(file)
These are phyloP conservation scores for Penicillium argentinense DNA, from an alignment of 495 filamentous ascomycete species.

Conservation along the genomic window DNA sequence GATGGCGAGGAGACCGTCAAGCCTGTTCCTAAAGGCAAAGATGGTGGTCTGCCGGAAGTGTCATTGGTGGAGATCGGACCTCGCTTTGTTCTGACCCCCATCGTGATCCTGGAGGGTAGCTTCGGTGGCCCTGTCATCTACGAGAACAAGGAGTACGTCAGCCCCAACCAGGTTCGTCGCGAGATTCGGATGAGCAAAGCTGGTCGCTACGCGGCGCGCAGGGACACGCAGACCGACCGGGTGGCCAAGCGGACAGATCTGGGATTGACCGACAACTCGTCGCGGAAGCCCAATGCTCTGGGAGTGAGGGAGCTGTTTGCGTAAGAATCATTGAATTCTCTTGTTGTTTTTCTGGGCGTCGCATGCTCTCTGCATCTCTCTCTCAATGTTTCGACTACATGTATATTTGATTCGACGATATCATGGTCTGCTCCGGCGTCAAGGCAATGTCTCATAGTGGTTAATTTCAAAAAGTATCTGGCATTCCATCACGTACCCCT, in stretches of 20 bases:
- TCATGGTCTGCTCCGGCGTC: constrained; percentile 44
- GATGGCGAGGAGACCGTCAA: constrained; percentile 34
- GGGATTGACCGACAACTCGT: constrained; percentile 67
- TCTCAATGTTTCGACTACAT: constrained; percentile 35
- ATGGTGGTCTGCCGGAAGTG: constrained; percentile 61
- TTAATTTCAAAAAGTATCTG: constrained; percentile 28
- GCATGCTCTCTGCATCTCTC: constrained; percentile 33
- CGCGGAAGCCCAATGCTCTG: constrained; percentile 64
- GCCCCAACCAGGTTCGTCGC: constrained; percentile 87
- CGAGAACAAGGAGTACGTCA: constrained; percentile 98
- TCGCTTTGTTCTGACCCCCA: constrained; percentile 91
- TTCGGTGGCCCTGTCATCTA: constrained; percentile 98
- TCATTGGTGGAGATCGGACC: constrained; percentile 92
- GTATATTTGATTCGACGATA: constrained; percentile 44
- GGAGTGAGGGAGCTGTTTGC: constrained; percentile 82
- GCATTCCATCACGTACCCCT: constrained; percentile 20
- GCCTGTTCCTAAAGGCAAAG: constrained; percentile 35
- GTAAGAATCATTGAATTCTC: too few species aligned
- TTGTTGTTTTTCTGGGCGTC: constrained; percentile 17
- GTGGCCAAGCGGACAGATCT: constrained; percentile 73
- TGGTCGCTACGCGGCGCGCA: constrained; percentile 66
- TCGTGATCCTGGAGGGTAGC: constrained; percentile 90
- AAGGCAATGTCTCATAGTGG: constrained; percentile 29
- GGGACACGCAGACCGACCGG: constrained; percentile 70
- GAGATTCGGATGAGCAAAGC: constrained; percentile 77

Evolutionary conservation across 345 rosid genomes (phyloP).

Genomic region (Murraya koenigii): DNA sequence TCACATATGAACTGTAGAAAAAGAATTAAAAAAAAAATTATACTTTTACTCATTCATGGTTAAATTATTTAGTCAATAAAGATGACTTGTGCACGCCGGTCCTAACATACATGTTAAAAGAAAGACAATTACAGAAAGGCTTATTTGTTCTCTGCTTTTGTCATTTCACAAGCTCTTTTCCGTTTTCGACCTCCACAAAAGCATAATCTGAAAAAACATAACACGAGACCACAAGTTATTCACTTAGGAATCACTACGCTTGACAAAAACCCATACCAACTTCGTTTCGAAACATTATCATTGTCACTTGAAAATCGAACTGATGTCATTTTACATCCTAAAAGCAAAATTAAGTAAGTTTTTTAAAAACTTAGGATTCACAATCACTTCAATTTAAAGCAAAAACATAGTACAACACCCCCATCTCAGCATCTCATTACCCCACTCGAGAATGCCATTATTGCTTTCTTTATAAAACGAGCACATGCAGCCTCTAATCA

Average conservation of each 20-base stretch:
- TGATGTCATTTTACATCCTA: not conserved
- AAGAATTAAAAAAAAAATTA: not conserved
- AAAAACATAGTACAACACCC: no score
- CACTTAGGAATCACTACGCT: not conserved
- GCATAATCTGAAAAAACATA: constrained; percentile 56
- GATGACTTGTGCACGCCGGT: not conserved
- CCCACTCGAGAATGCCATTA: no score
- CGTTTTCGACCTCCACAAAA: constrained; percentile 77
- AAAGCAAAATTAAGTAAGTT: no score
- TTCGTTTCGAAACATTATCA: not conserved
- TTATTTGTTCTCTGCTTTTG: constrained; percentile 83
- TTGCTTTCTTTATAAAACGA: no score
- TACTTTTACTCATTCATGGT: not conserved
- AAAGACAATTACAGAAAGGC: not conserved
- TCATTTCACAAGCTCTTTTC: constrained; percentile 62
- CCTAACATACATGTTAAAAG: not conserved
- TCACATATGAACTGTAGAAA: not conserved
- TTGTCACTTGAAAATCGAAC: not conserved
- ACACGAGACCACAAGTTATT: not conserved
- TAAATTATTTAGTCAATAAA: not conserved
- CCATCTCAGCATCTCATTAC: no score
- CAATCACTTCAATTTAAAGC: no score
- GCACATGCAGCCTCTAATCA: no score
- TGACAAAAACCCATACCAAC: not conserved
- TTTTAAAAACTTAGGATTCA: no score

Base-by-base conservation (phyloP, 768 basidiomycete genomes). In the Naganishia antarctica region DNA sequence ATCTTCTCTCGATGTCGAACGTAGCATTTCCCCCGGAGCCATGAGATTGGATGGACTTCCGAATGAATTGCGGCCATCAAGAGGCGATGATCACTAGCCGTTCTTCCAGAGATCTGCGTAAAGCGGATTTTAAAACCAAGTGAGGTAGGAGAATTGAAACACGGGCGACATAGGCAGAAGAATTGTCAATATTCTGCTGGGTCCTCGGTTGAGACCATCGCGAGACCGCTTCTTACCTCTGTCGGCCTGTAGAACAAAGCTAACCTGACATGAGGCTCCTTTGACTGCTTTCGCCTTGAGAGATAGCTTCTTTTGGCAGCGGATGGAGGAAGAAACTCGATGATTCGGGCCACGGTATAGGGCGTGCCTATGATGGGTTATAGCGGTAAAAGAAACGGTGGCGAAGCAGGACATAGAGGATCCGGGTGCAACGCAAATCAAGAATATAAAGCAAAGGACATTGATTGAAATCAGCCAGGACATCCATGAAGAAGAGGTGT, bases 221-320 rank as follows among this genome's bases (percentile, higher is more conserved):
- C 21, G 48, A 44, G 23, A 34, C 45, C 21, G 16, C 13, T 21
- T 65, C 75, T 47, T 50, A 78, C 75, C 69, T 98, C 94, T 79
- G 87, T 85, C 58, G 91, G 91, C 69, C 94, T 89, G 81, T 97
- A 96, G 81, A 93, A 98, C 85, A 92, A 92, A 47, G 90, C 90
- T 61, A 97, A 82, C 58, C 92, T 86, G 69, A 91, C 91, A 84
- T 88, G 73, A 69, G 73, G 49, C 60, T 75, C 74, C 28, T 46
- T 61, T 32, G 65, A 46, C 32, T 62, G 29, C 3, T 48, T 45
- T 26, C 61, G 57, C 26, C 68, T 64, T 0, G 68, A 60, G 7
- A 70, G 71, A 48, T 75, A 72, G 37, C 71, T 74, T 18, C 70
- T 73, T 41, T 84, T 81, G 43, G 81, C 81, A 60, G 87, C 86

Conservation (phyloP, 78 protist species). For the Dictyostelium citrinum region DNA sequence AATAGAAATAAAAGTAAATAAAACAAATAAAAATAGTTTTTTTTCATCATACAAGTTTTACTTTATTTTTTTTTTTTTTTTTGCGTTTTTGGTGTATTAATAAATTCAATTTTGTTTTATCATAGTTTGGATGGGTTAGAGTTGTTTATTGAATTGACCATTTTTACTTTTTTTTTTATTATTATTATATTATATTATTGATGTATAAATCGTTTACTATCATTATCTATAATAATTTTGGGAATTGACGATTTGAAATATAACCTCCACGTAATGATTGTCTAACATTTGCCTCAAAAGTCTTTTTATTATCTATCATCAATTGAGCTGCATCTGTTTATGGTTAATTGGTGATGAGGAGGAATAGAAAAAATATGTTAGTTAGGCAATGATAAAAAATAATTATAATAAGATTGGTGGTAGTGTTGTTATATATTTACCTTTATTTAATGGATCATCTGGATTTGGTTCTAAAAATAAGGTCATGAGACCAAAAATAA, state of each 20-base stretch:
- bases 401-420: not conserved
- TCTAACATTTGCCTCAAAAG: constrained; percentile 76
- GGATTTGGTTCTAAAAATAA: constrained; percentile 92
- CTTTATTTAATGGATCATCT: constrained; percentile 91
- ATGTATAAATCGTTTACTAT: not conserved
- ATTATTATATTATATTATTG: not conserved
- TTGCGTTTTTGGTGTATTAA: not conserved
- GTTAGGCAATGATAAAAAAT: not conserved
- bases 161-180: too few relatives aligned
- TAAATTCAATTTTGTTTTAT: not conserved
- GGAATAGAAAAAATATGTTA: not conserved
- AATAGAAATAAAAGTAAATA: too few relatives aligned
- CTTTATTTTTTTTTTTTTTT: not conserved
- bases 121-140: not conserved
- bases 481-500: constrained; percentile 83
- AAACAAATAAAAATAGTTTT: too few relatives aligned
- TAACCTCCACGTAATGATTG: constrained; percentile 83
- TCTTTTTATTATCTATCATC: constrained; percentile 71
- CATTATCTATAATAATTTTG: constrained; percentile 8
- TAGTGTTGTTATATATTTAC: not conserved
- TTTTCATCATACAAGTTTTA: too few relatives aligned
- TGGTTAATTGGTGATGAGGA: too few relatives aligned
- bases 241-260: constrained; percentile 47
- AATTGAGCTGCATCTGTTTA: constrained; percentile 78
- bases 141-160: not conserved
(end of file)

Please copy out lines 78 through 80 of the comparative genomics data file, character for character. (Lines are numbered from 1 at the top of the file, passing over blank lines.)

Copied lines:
- GGAATAGAAAAAATATGTTA: not conserved
- AATAGAAATAAAAGTAAATA: too few relatives aligned
- CTTTATTTTTTTTTTTTTTT: not conserved